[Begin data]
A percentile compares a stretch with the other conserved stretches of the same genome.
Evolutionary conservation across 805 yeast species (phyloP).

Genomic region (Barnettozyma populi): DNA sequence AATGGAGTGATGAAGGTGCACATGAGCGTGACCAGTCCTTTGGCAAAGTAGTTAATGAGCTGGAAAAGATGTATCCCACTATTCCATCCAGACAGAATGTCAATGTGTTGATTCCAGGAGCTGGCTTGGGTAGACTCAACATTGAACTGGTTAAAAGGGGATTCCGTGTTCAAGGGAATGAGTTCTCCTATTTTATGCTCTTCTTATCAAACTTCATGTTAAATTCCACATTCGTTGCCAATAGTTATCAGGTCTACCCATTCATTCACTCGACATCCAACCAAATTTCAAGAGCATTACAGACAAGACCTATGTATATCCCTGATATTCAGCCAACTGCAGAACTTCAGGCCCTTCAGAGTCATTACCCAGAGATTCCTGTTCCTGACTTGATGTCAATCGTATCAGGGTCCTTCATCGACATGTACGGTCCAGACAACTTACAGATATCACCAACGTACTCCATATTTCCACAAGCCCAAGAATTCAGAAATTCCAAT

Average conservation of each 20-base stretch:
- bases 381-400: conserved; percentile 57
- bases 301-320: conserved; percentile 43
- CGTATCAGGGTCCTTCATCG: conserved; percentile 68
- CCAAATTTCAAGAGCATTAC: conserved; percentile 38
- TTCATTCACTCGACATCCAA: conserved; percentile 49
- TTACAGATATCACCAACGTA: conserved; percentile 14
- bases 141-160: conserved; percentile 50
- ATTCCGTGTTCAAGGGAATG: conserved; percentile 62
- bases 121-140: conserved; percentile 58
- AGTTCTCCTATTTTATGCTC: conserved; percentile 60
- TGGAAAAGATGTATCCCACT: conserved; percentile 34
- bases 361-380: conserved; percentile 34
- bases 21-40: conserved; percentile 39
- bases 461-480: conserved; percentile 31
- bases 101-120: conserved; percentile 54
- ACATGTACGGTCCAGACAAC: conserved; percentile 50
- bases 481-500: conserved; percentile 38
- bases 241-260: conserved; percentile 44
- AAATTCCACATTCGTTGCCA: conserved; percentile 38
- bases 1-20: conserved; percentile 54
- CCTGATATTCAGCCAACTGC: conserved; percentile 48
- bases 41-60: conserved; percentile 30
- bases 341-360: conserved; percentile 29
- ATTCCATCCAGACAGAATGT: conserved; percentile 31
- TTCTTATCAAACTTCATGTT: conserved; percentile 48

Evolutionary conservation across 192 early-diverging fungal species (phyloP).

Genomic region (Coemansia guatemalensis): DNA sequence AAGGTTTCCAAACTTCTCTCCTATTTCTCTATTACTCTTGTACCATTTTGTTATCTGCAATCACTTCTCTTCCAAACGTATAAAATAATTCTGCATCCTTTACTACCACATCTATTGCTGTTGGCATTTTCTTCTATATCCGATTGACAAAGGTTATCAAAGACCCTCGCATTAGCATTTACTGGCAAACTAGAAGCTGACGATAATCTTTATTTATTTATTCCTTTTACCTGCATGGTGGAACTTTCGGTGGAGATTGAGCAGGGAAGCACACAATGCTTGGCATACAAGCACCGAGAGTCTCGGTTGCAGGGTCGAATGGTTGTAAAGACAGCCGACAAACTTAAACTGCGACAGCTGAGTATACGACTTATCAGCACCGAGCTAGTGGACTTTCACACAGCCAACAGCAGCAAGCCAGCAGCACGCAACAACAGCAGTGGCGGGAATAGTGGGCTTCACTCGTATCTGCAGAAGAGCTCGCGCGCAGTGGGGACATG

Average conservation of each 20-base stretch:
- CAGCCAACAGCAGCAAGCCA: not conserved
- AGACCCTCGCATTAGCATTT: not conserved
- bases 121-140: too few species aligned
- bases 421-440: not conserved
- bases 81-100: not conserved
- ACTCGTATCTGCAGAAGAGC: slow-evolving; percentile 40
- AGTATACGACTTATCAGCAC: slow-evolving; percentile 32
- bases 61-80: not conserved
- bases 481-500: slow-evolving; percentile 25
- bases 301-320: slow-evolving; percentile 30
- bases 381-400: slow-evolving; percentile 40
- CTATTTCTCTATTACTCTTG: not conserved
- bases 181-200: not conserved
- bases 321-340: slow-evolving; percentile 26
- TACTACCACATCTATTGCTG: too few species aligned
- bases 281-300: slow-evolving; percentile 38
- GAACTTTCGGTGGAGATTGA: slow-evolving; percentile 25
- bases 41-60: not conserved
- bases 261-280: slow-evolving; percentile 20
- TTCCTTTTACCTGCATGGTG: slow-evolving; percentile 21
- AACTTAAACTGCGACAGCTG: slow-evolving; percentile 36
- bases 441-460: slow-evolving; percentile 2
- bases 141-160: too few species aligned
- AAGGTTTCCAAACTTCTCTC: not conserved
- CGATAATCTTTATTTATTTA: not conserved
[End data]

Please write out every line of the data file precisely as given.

A percentile compares a stretch with the other conserved stretches of the same genome.
Evolutionary conservation across 805 yeast species (phyloP).

Genomic region (Barnettozyma populi): DNA sequence AATGGAGTGATGAAGGTGCACATGAGCGTGACCAGTCCTTTGGCAAAGTAGTTAATGAGCTGGAAAAGATGTATCCCACTATTCCATCCAGACAGAATGTCAATGTGTTGATTCCAGGAGCTGGCTTGGGTAGACTCAACATTGAACTGGTTAAAAGGGGATTCCGTGTTCAAGGGAATGAGTTCTCCTATTTTATGCTCTTCTTATCAAACTTCATGTTAAATTCCACATTCGTTGCCAATAGTTATCAGGTCTACCCATTCATTCACTCGACATCCAACCAAATTTCAAGAGCATTACAGACAAGACCTATGTATATCCCTGATATTCAGCCAACTGCAGAACTTCAGGCCCTTCAGAGTCATTACCCAGAGATTCCTGTTCCTGACTTGATGTCAATCGTATCAGGGTCCTTCATCGACATGTACGGTCCAGACAACTTACAGATATCACCAACGTACTCCATATTTCCACAAGCCCAAGAATTCAGAAATTCCAAT

Average conservation of each 20-base stretch:
- bases 381-400: conserved; percentile 57
- bases 301-320: conserved; percentile 43
- CGTATCAGGGTCCTTCATCG: conserved; percentile 68
- CCAAATTTCAAGAGCATTAC: conserved; percentile 38
- TTCATTCACTCGACATCCAA: conserved; percentile 49
- TTACAGATATCACCAACGTA: conserved; percentile 14
- bases 141-160: conserved; percentile 50
- ATTCCGTGTTCAAGGGAATG: conserved; percentile 62
- bases 121-140: conserved; percentile 58
- AGTTCTCCTATTTTATGCTC: conserved; percentile 60
- TGGAAAAGATGTATCCCACT: conserved; percentile 34
- bases 361-380: conserved; percentile 34
- bases 21-40: conserved; percentile 39
- bases 461-480: conserved; percentile 31
- bases 101-120: conserved; percentile 54
- ACATGTACGGTCCAGACAAC: conserved; percentile 50
- bases 481-500: conserved; percentile 38
- bases 241-260: conserved; percentile 44
- AAATTCCACATTCGTTGCCA: conserved; percentile 38
- bases 1-20: conserved; percentile 54
- CCTGATATTCAGCCAACTGC: conserved; percentile 48
- bases 41-60: conserved; percentile 30
- bases 341-360: conserved; percentile 29
- ATTCCATCCAGACAGAATGT: conserved; percentile 31
- TTCTTATCAAACTTCATGTT: conserved; percentile 48

Evolutionary conservation across 192 early-diverging fungal species (phyloP).

Genomic region (Coemansia guatemalensis): DNA sequence AAGGTTTCCAAACTTCTCTCCTATTTCTCTATTACTCTTGTACCATTTTGTTATCTGCAATCACTTCTCTTCCAAACGTATAAAATAATTCTGCATCCTTTACTACCACATCTATTGCTGTTGGCATTTTCTTCTATATCCGATTGACAAAGGTTATCAAAGACCCTCGCATTAGCATTTACTGGCAAACTAGAAGCTGACGATAATCTTTATTTATTTATTCCTTTTACCTGCATGGTGGAACTTTCGGTGGAGATTGAGCAGGGAAGCACACAATGCTTGGCATACAAGCACCGAGAGTCTCGGTTGCAGGGTCGAATGGTTGTAAAGACAGCCGACAAACTTAAACTGCGACAGCTGAGTATACGACTTATCAGCACCGAGCTAGTGGACTTTCACACAGCCAACAGCAGCAAGCCAGCAGCACGCAACAACAGCAGTGGCGGGAATAGTGGGCTTCACTCGTATCTGCAGAAGAGCTCGCGCGCAGTGGGGACATG

Average conservation of each 20-base stretch:
- CAGCCAACAGCAGCAAGCCA: not conserved
- AGACCCTCGCATTAGCATTT: not conserved
- bases 121-140: too few species aligned
- bases 421-440: not conserved
- bases 81-100: not conserved
- ACTCGTATCTGCAGAAGAGC: slow-evolving; percentile 40
- AGTATACGACTTATCAGCAC: slow-evolving; percentile 32
- bases 61-80: not conserved
- bases 481-500: slow-evolving; percentile 25
- bases 301-320: slow-evolving; percentile 30
- bases 381-400: slow-evolving; percentile 40
- CTATTTCTCTATTACTCTTG: not conserved
- bases 181-200: not conserved
- bases 321-340: slow-evolving; percentile 26
- TACTACCACATCTATTGCTG: too few species aligned
- bases 281-300: slow-evolving; percentile 38
- GAACTTTCGGTGGAGATTGA: slow-evolving; percentile 25
- bases 41-60: not conserved
- bases 261-280: slow-evolving; percentile 20
- TTCCTTTTACCTGCATGGTG: slow-evolving; percentile 21
- AACTTAAACTGCGACAGCTG: slow-evolving; percentile 36
- bases 441-460: slow-evolving; percentile 2
- bases 141-160: too few species aligned
- AAGGTTTCCAAACTTCTCTC: not conserved
- CGATAATCTTTATTTATTTA: not conserved